to record the data collected during the count
to analyse the data collected and to minimise the chances of double counting
to predict Cape Parrots movements and
to determine long term trends in population changes
This GIS has proved invaluable for efficient storage of the data as well as for the data analysis.
Population size estimates: parrot day 2001
Suitable weather conditions for the count are always a concern, but the weekend of the 23 June 2001 provided perfect conditions for observing parrots. The national census showed that Cape Parrot numbers were low. Observations, particularly in the Creighton area where records dating back for 10 years are available, indicated that the method of censussing was reliable for a highly mobile, but core habitat-specific species. No all the forests were covered by the census but in future years increased coverage of forest patches is planned especially in parts of the former Transkei. A summary of the results of all the total counts is given in Table 1.
Table 1: Numbers of Cape Parrots counted on the Cape Parrot Big Birding Days 1998-2001.
|Year||Morning Total||Afternoon Total|
Annually-repeated censuses are important to monitor population trends in the Cape Parrot. The Cape Parrot Birding Day is an example of a combined conservation effort incorporating birders, landowners, farmers, students and the general public. Once again, the Creighton-Donnybrook community under the leadership of Malcolm Gemmel was exemplary in its efforts. It had observers at all forest patches in the area in radio contact with one another so that not only numbers of Cape Parrots but also directions of the parrots movements were confirmed. A minimum of 532 man-hours were expended during the census and considerable input was required for the planning phase.
The 1998-2001 censusses (Table 1) revealed that Cape Parrot population numbers are low compared with the previous estimates made by Skead in 1964 who estimated 600 birds in the Eastern Cape and Boshoff who estimated as many as 1000 birds in 1988.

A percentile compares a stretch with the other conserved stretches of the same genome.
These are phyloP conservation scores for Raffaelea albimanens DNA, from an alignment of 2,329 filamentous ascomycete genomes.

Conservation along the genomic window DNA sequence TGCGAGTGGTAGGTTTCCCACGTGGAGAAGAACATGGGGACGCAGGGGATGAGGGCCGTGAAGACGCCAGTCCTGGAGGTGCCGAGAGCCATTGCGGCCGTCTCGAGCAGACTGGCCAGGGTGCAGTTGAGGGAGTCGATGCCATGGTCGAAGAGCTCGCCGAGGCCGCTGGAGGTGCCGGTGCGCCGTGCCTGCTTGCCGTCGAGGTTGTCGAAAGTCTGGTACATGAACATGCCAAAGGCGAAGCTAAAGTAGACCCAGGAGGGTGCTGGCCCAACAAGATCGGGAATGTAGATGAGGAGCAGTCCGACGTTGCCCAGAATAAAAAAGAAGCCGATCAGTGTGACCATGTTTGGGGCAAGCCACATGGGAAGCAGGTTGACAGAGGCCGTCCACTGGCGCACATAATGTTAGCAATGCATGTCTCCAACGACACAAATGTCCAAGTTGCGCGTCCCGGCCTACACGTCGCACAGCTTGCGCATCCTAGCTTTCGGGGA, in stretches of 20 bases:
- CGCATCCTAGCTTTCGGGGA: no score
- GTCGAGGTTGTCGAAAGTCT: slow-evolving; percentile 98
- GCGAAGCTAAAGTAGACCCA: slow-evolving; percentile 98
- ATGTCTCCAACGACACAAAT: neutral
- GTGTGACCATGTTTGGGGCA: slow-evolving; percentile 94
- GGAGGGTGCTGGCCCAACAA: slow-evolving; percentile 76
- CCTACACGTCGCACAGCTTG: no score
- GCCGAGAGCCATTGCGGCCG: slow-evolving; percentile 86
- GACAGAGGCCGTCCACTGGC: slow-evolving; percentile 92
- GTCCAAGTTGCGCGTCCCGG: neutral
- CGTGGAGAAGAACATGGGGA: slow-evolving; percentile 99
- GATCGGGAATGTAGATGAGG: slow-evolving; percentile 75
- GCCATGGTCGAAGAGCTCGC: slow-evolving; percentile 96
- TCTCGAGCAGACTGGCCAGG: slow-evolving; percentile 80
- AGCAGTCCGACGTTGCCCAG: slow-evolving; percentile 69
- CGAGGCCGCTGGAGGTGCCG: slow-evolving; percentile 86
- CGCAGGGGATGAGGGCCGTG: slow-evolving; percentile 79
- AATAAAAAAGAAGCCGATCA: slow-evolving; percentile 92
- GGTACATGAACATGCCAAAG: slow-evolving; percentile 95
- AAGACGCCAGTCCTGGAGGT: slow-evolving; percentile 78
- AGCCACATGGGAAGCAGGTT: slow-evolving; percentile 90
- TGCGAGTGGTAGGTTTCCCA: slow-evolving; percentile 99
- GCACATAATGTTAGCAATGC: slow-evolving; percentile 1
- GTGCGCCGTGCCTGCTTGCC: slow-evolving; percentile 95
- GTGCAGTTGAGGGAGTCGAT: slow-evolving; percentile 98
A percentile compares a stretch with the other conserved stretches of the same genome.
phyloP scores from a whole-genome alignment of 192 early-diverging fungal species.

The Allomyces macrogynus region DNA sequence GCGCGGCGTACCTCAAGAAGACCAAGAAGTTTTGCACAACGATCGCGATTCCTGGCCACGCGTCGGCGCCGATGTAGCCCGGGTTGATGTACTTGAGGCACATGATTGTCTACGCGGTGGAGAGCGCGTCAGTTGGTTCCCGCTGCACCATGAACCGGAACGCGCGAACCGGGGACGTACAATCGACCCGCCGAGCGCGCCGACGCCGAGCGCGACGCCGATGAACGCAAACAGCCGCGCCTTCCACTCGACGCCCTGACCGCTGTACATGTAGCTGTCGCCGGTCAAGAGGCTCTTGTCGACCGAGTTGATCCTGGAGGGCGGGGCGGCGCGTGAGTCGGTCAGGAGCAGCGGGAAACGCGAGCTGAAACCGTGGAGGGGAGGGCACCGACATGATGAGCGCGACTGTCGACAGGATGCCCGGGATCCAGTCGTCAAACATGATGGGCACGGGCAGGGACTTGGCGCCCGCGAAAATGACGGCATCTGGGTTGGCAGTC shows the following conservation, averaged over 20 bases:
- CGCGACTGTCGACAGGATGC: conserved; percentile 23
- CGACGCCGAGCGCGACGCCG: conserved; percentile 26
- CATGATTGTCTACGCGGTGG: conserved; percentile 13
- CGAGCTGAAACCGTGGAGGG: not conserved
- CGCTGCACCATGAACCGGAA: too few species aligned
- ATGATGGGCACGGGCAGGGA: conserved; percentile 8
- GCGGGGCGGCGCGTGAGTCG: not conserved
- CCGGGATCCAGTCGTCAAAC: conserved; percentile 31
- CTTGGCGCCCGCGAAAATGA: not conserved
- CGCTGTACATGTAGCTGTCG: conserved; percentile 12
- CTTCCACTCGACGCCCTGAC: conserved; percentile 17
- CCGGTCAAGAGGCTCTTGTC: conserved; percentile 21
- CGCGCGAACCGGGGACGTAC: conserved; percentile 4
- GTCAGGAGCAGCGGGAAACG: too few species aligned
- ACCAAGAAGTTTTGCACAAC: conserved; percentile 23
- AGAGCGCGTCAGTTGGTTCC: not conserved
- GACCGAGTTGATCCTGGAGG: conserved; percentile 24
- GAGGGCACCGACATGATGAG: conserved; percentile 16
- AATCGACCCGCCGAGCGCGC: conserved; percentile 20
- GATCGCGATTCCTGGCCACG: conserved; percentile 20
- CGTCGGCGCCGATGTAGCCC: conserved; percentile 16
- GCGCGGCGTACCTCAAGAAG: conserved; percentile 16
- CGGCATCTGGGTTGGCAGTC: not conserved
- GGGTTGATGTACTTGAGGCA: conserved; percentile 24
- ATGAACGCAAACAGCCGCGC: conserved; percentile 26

Forests where parrot numbers are highest should be identified as focal conservation areas. In particular the Gxalingele Forest in the Creighton-Riverside area, which has many large yellowwood,s needs special attention as for the second year running more than 50 birds were observed roosting there. They left early in the morning and split into smaller flocks to visit nearby forest patches. At present this forest patch is un- protected and there is evidence of many trees been removed.
How you can Help
It is an expensive and time consuming operation to carry out a total count. During the 2001 count there were 155 volunteers involved in the project. Thus assistance toward covering the costs of this census would be of great assistance. Opportunities for promotion of Sponsors are good. With professional promotional facilities this event could be made into a high profile event with resultant exposure for Sponsors. The other benefit is that the organisation of the event is in place and is proven to be effective.
Without observers this count would not be possible. The information obtained during the censusses makes a valuable contribution to knowledge of Cape Parrots and it is hoped, that as in previous years, participants will volunteer for the 2002 Cape Parrot Big Birding Day to be held on the afternoon of Saturday 11 May and the morning of Sunday 12 May